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The U.S. fiscal position is a house of cards that is becoming increasingly unstable, according to the latest Boekch Letter (via Paul Kedrosky).Not much of a surprise, but the details of how impossible it is for the U.S. to escape this position may shock:
The fact is there isn’t much to cut, compared to say, 1945 when debt was very high but massive wartime military expenditures were set to collapse. Third, successful fiscal consolidation programs usually involved steep currency devaluations and sharp interest rate declines. The U.S. cannot easily generate a significant dollar depreciation given its reserve currency status and need for massive foreign financing of its budget deficit. Neither would other countries welcome a large drop in the dollar while global deflationary pressures are acute. Lowering interest rates is also not an option. Short rates are close to zero and long rates are about two standard deviations on the side of being too low. Growth is the key but there is no magic bullet there. The U.S. is in a long wave decline, it is deleveraging, its population is ageing and the deficit is crowding out private investment.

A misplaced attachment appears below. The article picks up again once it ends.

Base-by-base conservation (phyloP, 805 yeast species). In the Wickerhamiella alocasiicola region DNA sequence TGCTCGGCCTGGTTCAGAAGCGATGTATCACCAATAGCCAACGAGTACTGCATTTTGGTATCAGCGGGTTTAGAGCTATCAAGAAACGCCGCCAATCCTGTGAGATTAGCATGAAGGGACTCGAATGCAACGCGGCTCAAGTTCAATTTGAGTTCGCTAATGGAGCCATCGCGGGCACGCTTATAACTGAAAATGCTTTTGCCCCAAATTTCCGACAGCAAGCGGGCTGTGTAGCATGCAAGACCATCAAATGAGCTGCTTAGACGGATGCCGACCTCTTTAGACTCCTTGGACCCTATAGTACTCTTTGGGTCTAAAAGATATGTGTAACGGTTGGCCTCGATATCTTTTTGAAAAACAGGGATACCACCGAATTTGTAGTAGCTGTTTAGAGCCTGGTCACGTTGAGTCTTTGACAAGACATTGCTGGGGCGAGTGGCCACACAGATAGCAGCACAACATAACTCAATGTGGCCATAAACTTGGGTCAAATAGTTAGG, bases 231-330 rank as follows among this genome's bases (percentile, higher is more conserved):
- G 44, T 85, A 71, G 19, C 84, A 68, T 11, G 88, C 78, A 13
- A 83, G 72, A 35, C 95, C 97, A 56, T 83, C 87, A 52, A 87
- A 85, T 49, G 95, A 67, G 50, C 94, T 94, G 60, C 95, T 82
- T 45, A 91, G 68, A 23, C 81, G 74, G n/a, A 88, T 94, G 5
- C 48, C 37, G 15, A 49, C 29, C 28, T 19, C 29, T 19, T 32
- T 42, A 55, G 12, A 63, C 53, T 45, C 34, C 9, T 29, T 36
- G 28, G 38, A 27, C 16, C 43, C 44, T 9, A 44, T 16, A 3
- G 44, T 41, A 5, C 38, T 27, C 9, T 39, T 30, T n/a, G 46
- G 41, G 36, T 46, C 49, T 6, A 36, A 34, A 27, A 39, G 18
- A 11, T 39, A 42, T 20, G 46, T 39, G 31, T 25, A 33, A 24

The author is so pessimistic, he sees no trading “edge” in this environment and recommends cash.
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